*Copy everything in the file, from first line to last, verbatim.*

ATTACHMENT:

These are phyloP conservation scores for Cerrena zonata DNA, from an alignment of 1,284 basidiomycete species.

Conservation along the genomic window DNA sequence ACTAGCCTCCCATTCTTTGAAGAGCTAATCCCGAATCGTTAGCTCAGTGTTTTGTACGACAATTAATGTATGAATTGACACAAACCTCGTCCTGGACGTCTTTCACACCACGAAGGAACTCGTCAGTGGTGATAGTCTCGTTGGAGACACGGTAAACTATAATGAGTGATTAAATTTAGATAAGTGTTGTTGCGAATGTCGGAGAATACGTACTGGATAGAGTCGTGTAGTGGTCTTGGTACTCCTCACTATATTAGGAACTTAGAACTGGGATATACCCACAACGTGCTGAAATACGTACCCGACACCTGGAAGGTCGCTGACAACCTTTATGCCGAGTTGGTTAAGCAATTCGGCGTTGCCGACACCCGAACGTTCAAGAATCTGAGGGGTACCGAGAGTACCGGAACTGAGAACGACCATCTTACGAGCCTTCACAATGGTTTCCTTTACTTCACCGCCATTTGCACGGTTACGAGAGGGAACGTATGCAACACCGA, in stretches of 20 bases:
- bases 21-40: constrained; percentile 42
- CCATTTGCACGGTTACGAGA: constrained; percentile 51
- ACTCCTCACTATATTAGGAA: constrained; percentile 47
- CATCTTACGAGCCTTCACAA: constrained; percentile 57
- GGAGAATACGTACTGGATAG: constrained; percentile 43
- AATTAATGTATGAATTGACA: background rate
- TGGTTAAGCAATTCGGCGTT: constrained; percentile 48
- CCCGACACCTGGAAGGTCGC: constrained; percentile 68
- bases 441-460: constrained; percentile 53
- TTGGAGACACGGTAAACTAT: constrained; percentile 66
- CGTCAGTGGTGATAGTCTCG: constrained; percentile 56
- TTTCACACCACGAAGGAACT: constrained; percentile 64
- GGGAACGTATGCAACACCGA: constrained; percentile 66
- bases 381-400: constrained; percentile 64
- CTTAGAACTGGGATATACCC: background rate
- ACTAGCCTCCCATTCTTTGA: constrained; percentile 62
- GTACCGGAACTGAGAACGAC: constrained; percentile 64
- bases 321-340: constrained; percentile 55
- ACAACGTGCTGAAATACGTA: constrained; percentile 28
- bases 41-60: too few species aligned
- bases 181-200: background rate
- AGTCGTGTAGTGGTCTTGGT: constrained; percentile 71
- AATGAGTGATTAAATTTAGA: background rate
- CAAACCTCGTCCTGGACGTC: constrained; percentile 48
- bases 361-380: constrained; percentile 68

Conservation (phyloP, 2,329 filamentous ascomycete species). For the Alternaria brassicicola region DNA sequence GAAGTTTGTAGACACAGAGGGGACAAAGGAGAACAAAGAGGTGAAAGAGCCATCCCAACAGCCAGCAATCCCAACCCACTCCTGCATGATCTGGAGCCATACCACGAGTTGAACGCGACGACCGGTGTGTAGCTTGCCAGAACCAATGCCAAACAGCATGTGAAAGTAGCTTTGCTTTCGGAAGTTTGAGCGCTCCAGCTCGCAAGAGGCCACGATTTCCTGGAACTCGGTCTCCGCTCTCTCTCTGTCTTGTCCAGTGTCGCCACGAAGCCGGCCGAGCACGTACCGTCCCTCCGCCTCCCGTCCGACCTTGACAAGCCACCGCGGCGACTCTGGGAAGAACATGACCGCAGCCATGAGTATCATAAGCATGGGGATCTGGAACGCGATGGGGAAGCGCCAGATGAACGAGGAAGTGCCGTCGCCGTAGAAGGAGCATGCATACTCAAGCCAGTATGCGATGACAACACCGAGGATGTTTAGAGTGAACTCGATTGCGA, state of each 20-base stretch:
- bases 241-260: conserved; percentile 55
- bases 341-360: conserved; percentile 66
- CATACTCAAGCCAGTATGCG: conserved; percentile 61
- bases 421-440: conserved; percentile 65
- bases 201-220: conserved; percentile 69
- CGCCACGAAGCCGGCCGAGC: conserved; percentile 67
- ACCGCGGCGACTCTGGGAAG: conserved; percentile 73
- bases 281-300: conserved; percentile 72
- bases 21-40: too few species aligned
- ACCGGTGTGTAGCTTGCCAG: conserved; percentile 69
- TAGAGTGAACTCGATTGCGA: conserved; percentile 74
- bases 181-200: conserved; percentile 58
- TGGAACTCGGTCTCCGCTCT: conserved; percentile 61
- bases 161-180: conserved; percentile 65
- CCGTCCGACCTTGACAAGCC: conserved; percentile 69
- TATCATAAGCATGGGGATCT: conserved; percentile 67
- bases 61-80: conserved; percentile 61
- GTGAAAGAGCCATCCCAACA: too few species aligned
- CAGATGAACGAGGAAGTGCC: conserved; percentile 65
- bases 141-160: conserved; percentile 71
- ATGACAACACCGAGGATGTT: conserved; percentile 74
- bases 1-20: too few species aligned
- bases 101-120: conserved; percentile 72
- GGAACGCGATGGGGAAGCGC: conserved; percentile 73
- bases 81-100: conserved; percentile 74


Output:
These are phyloP conservation scores for Cerrena zonata DNA, from an alignment of 1,284 basidiomycete species.

Conservation along the genomic window DNA sequence ACTAGCCTCCCATTCTTTGAAGAGCTAATCCCGAATCGTTAGCTCAGTGTTTTGTACGACAATTAATGTATGAATTGACACAAACCTCGTCCTGGACGTCTTTCACACCACGAAGGAACTCGTCAGTGGTGATAGTCTCGTTGGAGACACGGTAAACTATAATGAGTGATTAAATTTAGATAAGTGTTGTTGCGAATGTCGGAGAATACGTACTGGATAGAGTCGTGTAGTGGTCTTGGTACTCCTCACTATATTAGGAACTTAGAACTGGGATATACCCACAACGTGCTGAAATACGTACCCGACACCTGGAAGGTCGCTGACAACCTTTATGCCGAGTTGGTTAAGCAATTCGGCGTTGCCGACACCCGAACGTTCAAGAATCTGAGGGGTACCGAGAGTACCGGAACTGAGAACGACCATCTTACGAGCCTTCACAATGGTTTCCTTTACTTCACCGCCATTTGCACGGTTACGAGAGGGAACGTATGCAACACCGA, in stretches of 20 bases:
- bases 21-40: constrained; percentile 42
- CCATTTGCACGGTTACGAGA: constrained; percentile 51
- ACTCCTCACTATATTAGGAA: constrained; percentile 47
- CATCTTACGAGCCTTCACAA: constrained; percentile 57
- GGAGAATACGTACTGGATAG: constrained; percentile 43
- AATTAATGTATGAATTGACA: background rate
- TGGTTAAGCAATTCGGCGTT: constrained; percentile 48
- CCCGACACCTGGAAGGTCGC: constrained; percentile 68
- bases 441-460: constrained; percentile 53
- TTGGAGACACGGTAAACTAT: constrained; percentile 66
- CGTCAGTGGTGATAGTCTCG: constrained; percentile 56
- TTTCACACCACGAAGGAACT: constrained; percentile 64
- GGGAACGTATGCAACACCGA: constrained; percentile 66
- bases 381-400: constrained; percentile 64
- CTTAGAACTGGGATATACCC: background rate
- ACTAGCCTCCCATTCTTTGA: constrained; percentile 62
- GTACCGGAACTGAGAACGAC: constrained; percentile 64
- bases 321-340: constrained; percentile 55
- ACAACGTGCTGAAATACGTA: constrained; percentile 28
- bases 41-60: too few species aligned
- bases 181-200: background rate
- AGTCGTGTAGTGGTCTTGGT: constrained; percentile 71
- AATGAGTGATTAAATTTAGA: background rate
- CAAACCTCGTCCTGGACGTC: constrained; percentile 48
- bases 361-380: constrained; percentile 68

Conservation (phyloP, 2,329 filamentous ascomycete species). For the Alternaria brassicicola region DNA sequence GAAGTTTGTAGACACAGAGGGGACAAAGGAGAACAAAGAGGTGAAAGAGCCATCCCAACAGCCAGCAATCCCAACCCACTCCTGCATGATCTGGAGCCATACCACGAGTTGAACGCGACGACCGGTGTGTAGCTTGCCAGAACCAATGCCAAACAGCATGTGAAAGTAGCTTTGCTTTCGGAAGTTTGAGCGCTCCAGCTCGCAAGAGGCCACGATTTCCTGGAACTCGGTCTCCGCTCTCTCTCTGTCTTGTCCAGTGTCGCCACGAAGCCGGCCGAGCACGTACCGTCCCTCCGCCTCCCGTCCGACCTTGACAAGCCACCGCGGCGACTCTGGGAAGAACATGACCGCAGCCATGAGTATCATAAGCATGGGGATCTGGAACGCGATGGGGAAGCGCCAGATGAACGAGGAAGTGCCGTCGCCGTAGAAGGAGCATGCATACTCAAGCCAGTATGCGATGACAACACCGAGGATGTTTAGAGTGAACTCGATTGCGA, state of each 20-base stretch:
- bases 241-260: conserved; percentile 55
- bases 341-360: conserved; percentile 66
- CATACTCAAGCCAGTATGCG: conserved; percentile 61
- bases 421-440: conserved; percentile 65
- bases 201-220: conserved; percentile 69
- CGCCACGAAGCCGGCCGAGC: conserved; percentile 67
- ACCGCGGCGACTCTGGGAAG: conserved; percentile 73
- bases 281-300: conserved; percentile 72
- bases 21-40: too few species aligned
- ACCGGTGTGTAGCTTGCCAG: conserved; percentile 69
- TAGAGTGAACTCGATTGCGA: conserved; percentile 74
- bases 181-200: conserved; percentile 58
- TGGAACTCGGTCTCCGCTCT: conserved; percentile 61
- bases 161-180: conserved; percentile 65
- CCGTCCGACCTTGACAAGCC: conserved; percentile 69
- TATCATAAGCATGGGGATCT: conserved; percentile 67
- bases 61-80: conserved; percentile 61
- GTGAAAGAGCCATCCCAACA: too few species aligned
- CAGATGAACGAGGAAGTGCC: conserved; percentile 65
- bases 141-160: conserved; percentile 71
- ATGACAACACCGAGGATGTT: conserved; percentile 74
- bases 1-20: too few species aligned
- bases 101-120: conserved; percentile 72
- GGAACGCGATGGGGAAGCGC: conserved; percentile 73
- bases 81-100: conserved; percentile 74